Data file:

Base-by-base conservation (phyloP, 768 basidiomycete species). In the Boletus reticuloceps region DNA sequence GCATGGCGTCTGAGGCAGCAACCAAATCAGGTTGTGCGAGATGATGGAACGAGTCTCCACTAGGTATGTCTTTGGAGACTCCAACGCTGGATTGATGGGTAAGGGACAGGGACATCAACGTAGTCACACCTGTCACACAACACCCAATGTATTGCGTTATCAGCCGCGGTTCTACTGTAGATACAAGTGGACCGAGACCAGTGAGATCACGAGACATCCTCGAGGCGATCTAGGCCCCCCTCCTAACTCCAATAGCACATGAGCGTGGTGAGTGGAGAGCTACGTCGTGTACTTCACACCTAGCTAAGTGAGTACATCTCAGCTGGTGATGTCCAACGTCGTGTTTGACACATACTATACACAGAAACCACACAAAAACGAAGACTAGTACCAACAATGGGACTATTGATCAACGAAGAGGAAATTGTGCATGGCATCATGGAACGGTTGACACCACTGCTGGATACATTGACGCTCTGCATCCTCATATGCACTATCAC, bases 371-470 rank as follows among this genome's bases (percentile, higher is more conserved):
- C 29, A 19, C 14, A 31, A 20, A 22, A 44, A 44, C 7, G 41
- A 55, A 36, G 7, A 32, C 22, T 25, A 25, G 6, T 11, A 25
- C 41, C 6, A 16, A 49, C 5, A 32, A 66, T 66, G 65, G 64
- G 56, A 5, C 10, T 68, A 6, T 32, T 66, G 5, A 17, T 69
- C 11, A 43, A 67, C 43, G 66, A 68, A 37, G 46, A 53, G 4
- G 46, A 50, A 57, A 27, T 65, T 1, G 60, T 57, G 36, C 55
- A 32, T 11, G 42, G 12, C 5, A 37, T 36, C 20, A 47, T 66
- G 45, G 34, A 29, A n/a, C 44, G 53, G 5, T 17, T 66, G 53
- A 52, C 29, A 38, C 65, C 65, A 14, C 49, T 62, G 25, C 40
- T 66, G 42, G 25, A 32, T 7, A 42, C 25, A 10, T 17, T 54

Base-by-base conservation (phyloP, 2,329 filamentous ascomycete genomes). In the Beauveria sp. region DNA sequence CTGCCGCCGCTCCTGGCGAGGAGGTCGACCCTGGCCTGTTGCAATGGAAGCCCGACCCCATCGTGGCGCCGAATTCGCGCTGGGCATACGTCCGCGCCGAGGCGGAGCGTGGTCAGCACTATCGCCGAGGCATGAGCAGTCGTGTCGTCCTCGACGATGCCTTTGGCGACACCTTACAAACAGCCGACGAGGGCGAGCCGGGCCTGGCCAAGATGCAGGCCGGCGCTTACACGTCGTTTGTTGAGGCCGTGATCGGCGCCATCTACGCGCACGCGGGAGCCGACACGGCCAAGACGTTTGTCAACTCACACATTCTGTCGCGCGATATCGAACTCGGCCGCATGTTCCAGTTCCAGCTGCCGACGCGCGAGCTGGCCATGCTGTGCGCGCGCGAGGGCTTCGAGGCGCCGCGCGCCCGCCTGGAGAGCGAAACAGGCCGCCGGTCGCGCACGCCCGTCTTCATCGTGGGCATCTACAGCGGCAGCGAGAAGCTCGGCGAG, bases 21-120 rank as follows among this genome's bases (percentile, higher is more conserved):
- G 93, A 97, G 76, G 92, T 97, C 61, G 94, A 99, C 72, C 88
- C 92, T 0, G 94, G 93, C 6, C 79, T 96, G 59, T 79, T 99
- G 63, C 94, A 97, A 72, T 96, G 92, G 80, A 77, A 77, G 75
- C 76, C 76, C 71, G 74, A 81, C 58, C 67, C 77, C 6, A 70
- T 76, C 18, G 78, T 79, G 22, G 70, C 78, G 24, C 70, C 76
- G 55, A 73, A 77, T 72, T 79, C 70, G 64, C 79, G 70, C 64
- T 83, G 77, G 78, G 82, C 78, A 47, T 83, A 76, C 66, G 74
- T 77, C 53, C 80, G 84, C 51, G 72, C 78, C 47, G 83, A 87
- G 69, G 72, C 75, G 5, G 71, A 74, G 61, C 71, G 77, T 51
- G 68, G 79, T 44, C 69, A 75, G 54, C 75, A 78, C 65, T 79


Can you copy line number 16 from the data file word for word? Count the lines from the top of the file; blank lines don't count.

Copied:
- C 76, C 76, C 71, G 74, A 81, C 58, C 67, C 77, C 6, A 70